One of the happiest days of my life was when I brought home Bruno, a dog of my very own. I couldn’t wait to teach Bruno so many tricks that he would be the envy of every other dog and dog owner. But it didn’t take long for me to realize that it would be Bruno doing the teaching while I did the learning.
Bruno is long gone, and I’ve been dogless for too many years. So I recently brought home Lulu the Lovable Labradoodle to fill the dog-shaped hole in my heart. Not surprisingly, in the short time since she’s joined our home, she’s already been teaching and reteaching me some lessons I need to apply.
Here are just a few things that I’m relearning thanks to Lulu’s help:
Learn to Sleep Like a Log.
Puppies can sleep 12-18 hours each day. And they need that much rest to fuel their incessant barking, leaf stalking, feet attacking, and toilet paper killing.
According to research conducted by The Journal of the National Sleep Foundations, young adults and adults require 7-9 hours of sleep each day to be at their best. If you don’t believe me, you can review the full report here:
Want your Best Self to show up each day? Learn to prioritize rest.
Learn to Take a Keen Interest in Others.
Animal behaviorists believe that dogs demonstrate their interest in another dog by sniffing its butt. It’s like a canine way of inquiring, “Where ya been? Whatya been you eating?”
Adult humans generally frown upon the practice of butt-sniffing. But since we have well-developed vocal chords, we can accomplish much the same thing by approaching others throughout the day and saying something like, “Hi! I haven’t seen you in a while. How have you been?” Then, and here’s the really important part, really listen to the answer and take sincere interest in what the other person says.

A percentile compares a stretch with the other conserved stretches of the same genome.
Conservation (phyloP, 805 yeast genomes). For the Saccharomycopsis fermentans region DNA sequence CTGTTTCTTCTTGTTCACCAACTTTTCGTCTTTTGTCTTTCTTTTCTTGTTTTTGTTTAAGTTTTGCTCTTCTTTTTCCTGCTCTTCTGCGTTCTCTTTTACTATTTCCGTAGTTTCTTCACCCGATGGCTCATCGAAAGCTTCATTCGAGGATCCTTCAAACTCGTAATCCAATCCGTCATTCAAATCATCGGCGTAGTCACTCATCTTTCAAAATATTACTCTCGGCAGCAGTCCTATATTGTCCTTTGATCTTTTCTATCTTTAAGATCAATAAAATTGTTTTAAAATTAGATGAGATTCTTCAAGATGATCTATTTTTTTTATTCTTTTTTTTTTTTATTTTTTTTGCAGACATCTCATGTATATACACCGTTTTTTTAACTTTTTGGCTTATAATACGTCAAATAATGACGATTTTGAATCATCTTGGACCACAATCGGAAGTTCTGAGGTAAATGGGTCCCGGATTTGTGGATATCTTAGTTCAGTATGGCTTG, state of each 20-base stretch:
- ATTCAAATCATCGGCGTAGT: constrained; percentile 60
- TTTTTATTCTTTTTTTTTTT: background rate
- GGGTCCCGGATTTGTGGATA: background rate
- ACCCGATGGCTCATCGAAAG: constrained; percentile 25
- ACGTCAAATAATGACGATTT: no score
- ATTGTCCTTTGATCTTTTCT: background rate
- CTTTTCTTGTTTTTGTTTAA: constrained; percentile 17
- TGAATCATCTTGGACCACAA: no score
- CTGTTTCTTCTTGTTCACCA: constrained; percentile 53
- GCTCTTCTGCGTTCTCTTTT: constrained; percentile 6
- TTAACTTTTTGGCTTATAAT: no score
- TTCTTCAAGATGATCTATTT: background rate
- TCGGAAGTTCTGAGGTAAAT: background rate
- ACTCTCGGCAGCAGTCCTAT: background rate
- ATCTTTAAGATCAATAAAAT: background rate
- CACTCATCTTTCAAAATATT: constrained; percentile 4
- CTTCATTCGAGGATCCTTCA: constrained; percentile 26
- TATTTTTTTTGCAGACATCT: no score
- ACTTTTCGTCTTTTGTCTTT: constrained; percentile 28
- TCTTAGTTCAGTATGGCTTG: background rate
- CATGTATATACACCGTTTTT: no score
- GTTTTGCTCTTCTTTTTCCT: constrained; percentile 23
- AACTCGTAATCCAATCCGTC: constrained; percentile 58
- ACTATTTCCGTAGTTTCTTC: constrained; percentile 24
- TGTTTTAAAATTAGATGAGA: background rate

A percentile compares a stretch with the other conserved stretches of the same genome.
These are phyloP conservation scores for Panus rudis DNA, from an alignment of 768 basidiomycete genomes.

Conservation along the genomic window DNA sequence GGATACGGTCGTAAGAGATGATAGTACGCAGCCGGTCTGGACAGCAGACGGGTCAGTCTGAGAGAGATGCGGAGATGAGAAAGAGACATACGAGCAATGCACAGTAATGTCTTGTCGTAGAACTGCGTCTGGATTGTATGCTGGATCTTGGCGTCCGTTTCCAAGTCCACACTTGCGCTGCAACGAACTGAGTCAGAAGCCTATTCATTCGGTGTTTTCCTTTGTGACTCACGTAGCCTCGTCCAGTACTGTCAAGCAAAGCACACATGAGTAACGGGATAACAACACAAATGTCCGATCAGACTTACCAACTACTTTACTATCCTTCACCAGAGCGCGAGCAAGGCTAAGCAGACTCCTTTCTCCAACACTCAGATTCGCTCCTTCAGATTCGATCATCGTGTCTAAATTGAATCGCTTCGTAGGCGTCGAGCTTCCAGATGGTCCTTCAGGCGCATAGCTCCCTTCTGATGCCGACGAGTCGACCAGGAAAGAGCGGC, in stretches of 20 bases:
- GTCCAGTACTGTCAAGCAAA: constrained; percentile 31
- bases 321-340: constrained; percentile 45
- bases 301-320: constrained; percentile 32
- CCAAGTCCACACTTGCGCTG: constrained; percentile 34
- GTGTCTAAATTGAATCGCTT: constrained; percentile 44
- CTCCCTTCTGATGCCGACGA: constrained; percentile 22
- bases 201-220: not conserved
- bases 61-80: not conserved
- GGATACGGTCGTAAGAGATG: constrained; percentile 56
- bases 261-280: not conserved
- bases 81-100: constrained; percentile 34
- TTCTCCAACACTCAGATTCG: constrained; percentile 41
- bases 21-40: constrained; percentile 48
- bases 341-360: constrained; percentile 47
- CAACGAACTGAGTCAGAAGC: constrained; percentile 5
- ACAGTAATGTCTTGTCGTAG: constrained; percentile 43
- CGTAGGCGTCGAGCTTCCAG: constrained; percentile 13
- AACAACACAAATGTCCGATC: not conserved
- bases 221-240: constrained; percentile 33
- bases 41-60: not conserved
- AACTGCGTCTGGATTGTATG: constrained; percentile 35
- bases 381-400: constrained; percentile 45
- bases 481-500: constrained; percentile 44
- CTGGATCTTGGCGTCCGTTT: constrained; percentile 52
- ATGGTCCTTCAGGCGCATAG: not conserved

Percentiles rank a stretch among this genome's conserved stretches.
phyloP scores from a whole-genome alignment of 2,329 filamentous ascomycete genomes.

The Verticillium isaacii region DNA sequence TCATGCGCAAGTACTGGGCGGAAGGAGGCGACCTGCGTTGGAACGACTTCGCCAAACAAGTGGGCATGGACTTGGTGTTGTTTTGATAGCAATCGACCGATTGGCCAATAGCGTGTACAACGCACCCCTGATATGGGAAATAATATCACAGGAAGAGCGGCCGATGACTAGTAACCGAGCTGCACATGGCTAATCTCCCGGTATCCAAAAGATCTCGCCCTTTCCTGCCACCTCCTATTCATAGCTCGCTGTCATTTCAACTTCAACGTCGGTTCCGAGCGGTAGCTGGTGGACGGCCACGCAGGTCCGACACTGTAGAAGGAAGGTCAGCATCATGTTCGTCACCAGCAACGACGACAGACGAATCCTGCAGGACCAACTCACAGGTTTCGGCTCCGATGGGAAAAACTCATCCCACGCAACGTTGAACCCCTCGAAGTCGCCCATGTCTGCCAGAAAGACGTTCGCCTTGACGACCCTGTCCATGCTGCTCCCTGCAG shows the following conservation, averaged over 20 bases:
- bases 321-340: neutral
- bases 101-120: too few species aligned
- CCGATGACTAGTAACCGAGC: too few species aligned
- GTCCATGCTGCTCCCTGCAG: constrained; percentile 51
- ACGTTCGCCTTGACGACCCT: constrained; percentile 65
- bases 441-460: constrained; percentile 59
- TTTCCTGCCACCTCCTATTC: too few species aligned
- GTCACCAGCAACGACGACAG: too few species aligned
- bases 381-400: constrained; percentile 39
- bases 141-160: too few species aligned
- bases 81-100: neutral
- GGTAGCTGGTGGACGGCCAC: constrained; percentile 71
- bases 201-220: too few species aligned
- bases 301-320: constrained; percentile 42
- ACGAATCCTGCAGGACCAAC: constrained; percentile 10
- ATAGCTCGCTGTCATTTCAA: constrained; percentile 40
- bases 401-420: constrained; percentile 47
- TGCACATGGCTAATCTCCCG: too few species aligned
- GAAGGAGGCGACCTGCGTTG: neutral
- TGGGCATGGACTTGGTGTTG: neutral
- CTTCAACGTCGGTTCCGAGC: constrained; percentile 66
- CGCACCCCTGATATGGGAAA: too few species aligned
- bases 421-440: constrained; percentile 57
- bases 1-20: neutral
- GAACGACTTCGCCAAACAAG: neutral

Want to come across as approachable and friendly? Learn to make it about others.
Learn to Play In a Way that Matters.
For a dog, the work of the day is the business of play. It doesn’t matter if he’s digging a hole in the backyard, playing fetch, or chasing the mailman—play takes up a large part of a dog’s life. Accordingly, a dog has clear, unambiguous priorities: sleep, play, eat, and poop.
Humans have many other things besides play to keep them busy. But according to the 2016 Bureau of Labor Statistics report, we do just fine. Men average 5.5 hours each day in sports, leisure, and social activities, and women, 4.8 hours. You can see for yourself here:
Perhaps humans don’t need to spend more time in play, but we could benefit from engaging in certain activities more than others. For example, hiking inspires awe. It beats watching TV. Taking a family walk promotes bonding, which is better than trolling social media. Reading fuels your mind and imagination more so than video gaming.
Want to find more time for the things that really matter? Learn to combine play with things that feed your soul instead of just fill your time.
Learn to Love Unconditionally.
If you own a particularly ferocious breed like a Yorkshire Terrier or Labradoodle, you know what it’s like to be savagely loved by an overly-aggressive tongue. Most dogs truly love their owners, flaws and all. Mark Twain said it best:
“Heaven goes by favor; if it went by merit, [humans] would stay out and [their dogs] would go in.”
As far as humans, what can I say? We are known to love foolishly, emotionally, intellectually, blindly, and selfishly (like that quote that tries-not-to-sound-selfish but is: “I love you because of who I am when I’m with you”!). But unconditionally?
Unconditional love is loving another in his core, as he is, regardless of what he does or doesn’t do for you or to you. Many parents have this kind of love for their children.
Maybe the best way we can practice unconditional love as humans is to do what a dog does when it looks at his owner as if he is the only person in the world. No rolling of eyes, no judgment. And maybe just an occasional look around to see if anyone dropped something tasty nearby.
Want to make the world and your world a better place? Learn to love those in your immediate proximity first, and then extend from there.
What has your dog, cat, pygmy goat, or ferret taught you?